- As expected, UK Prime Minister May survived the no confidence vote yesterday 325-306
- Press reports suggest that the EU will consider an extension of the Article 50 deadline well into H2
- Federal prosecutors in Seattle will pursue a criminal case against China’s Huawei
- The economic costs of the shutdown are mounting
- During the North American session, the US reports January Philly Fed index and weekly jobless claims
- Bank Indonesia kept rates steady at 6.0%, as expected; SARB is widely expected to keep rates steady at 6.75%
The dollar is mostly firmer against the majors as markets await fresh drivers after the no confidence vote in UK parliament. Yen and euro are outperforming, while Kiwi and Nokkie are underperforming. EM currencies are mostly weaker. INR and HUF are outperforming, while PHP and TRY are underperforming. MSCI Asia Pacific was up 0.1%, with the Nikkei falling 0.2%. MSCI EM is down 0.1% so far today, with the Shanghai Composite falling 0.4%. Euro Stoxx 600 is down 0.2% near midday, while US equity futures are pointing to a lower open. The US 10-year yield is down 1 bp at 2.72%. Commodity prices are mixed, with Brent oil down 1%, copper down 0.3%, and gold up 0.1%.
As expected, UK Prime Minister May survived the no confidence vote yesterday 325-306. She got the vote of everyone in her party. Even then, she would have lost by 1 vote without the support of the 10 DUP MPs. Clearly, it was in the interest of no one in the government to vote against her, as fresh elections would most likely punish them the most.
What now? May has invited all party leaders to talk with her about a Brexit plan but Labour is reportedly boycotting the talks. We think the base case is that the UK and EU agree to extend the Article 50 deadline beyond March in the hopes of eventually reaching another deal.
Indeed, press reports suggest that the EU will consider an extension of the Article 50 deadline well into H2. Some thought that an extension beyond July was unlikely, as this would go well beyond the convening of the newly elected European Parliament. One EU official said September was a possible new deadline. Sterling has stabilized but unable to build on Tuesday’s gains.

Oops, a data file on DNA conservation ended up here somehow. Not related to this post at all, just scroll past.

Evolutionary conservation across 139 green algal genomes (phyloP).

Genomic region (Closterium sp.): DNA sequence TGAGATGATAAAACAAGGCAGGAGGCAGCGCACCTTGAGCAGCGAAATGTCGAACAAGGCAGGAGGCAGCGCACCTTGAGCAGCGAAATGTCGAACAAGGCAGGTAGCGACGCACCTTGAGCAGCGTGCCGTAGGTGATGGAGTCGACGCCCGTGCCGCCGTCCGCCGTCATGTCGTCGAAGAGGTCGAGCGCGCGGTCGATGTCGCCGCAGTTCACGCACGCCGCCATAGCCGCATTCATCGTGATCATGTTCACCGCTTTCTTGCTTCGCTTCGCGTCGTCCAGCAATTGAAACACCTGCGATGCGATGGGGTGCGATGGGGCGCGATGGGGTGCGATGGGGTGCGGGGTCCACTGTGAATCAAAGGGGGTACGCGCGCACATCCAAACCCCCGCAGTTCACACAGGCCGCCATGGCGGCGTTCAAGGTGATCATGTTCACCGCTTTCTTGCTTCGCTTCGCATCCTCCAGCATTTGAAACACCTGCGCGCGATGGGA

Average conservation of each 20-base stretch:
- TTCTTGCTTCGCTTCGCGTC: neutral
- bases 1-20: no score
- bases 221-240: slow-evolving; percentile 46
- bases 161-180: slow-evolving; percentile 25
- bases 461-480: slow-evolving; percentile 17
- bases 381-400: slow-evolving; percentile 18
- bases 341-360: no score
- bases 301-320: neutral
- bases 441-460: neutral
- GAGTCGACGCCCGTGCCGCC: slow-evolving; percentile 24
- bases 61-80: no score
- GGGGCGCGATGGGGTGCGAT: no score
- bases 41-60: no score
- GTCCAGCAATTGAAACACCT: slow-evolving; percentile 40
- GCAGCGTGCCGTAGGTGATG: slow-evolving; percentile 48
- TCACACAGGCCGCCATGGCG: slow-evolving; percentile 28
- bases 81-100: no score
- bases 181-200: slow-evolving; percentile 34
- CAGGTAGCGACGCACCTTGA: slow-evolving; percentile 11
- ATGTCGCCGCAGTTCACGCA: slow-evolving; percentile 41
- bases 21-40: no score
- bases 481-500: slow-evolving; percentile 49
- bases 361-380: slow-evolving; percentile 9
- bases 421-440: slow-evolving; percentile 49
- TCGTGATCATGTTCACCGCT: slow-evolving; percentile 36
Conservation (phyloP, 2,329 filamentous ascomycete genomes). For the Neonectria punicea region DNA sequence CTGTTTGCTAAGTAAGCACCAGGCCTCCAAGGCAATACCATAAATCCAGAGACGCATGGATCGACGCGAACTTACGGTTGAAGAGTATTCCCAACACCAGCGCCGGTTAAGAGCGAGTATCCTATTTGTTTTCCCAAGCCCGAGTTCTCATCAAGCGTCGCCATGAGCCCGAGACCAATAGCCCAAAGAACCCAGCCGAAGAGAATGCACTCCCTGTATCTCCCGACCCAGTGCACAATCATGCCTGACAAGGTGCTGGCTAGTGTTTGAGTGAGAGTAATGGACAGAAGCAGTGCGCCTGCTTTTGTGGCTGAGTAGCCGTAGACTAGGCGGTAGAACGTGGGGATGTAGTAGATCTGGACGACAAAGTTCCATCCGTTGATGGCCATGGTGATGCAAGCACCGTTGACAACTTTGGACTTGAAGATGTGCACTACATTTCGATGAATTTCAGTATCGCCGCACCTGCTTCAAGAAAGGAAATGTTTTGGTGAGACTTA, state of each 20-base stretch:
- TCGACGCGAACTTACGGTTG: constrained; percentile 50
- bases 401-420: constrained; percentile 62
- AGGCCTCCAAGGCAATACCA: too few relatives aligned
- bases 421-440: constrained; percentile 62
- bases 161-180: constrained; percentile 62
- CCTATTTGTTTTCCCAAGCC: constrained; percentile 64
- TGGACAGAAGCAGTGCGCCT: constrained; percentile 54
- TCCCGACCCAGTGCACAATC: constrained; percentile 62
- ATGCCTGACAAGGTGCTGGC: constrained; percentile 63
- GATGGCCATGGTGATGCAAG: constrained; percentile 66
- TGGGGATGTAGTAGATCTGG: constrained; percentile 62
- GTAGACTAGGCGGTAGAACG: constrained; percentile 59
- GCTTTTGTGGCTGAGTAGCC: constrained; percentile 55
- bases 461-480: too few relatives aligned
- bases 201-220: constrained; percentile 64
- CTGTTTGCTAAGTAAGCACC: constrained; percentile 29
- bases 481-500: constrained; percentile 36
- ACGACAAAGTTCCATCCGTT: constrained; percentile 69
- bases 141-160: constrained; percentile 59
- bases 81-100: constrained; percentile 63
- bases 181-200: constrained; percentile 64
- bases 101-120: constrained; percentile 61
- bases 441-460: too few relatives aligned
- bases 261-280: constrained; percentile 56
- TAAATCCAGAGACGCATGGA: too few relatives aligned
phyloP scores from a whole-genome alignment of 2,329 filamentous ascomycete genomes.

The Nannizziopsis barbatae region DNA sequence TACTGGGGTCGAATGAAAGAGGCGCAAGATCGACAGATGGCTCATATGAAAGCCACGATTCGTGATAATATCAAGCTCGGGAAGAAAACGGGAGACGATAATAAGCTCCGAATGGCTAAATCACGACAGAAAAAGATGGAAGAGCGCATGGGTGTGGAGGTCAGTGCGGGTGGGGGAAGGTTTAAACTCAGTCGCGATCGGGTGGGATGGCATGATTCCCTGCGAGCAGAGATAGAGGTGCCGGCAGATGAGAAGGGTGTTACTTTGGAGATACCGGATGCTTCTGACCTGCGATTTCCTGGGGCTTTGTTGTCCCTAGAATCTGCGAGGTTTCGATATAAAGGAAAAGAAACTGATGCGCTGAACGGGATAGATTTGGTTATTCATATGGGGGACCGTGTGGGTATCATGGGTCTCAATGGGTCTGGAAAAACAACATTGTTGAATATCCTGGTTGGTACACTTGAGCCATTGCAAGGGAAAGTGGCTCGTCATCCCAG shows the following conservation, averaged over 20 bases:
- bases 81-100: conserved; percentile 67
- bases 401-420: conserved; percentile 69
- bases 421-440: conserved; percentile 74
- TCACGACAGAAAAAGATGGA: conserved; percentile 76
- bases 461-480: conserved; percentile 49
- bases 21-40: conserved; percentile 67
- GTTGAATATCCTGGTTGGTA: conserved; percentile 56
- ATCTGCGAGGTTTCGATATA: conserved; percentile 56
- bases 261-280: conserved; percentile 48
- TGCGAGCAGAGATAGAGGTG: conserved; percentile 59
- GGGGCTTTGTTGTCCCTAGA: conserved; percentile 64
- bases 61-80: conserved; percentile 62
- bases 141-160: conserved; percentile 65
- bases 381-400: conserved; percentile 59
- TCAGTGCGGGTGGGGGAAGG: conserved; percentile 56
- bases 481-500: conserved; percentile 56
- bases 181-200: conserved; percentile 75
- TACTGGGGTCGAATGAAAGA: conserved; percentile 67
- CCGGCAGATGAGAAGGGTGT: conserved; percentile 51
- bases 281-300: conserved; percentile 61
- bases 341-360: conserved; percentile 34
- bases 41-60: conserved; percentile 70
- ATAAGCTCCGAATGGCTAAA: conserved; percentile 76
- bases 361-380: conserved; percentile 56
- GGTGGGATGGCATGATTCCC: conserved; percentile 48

Press reports the federal prosecutors in Seattle will pursue a criminal case against China’s Huawei for alleged theft of trade secrets from its US partner companies. The investigation is in an advanced stage, and reports suggest an indictment could come soon. This comes on top of the recent charges against company CEO Meng and will throw another spanner in the upcoming US-China trade talks.
Eurozone reported final December CPI of 1.6% y/y. This is the lowest since April. Clearly, the Q3 slowdown in the eurozone was not temporary and staff forecasts still need to be adjusted downwards. Next ECB meeting is January 24, and it will be hard for it to maintain its balanced risk assessment given data and comments that have come out since its last meeting December 13. However, this month is probably too soon to make any changes to its official forward guidance.
The euro remains heavy. After posting an outside down day Tuesday, the single currency has continued to weaken. It has recovered back near $1.14 but a break below $1.1350 is needed to set up a test of the November 12 low near $1.1215.
The Fed’s Beige Book was released yesterday. The tone has gotten a bit more tentative, which makes sense given the more “patient” and “flexible” approach that the Fed has set out for 2019. Quarles speaks today. Note that Bloomberg’s WIRP shows zero chance of a hike either this month or in March.
The economic costs of the shutdown are mounting. This week, the head of Trump’s Council of Economic Advisors Kevin Hassett estimated that the shutdown reduces quarterly GDP growth by 0.13 percentage points for every week that it lasts. This is greater than initial CEA estimates of 0.1 percentage points for every two weeks that is lasts.
During the North American session, the US reports January Philly Fed index and weekly jobless claims. Add housing starts and building permits to the pile of postponed US economic data. Key data is being delayed, which means that policymakers and markets are basically flying blind.
Bank Indonesia kept rates steady at 6.0%, as expected. CPI rose 3.1% y/y in December, below the 3.5% target but still within the 2.5-4.5% target range. If the rupiah remains relatively firm, then BI is likely to remain on hold for the time being, but much will depend on global factors. The bank said that its policy rate has almost reached its peak, adding that the Fed outlook was one of the factors behind today’s decision.
The South African Reserve Bank is widely expected to keep rates steady at 6.75%. The economy is very weak and so we don’t think there is much appetite to hike this year if they can avoid it. However, the market may eventually force its hand by putting more pressure on the rand. The next meetings after today are March 28 and May 23, and much will depend on how the rand is trading then.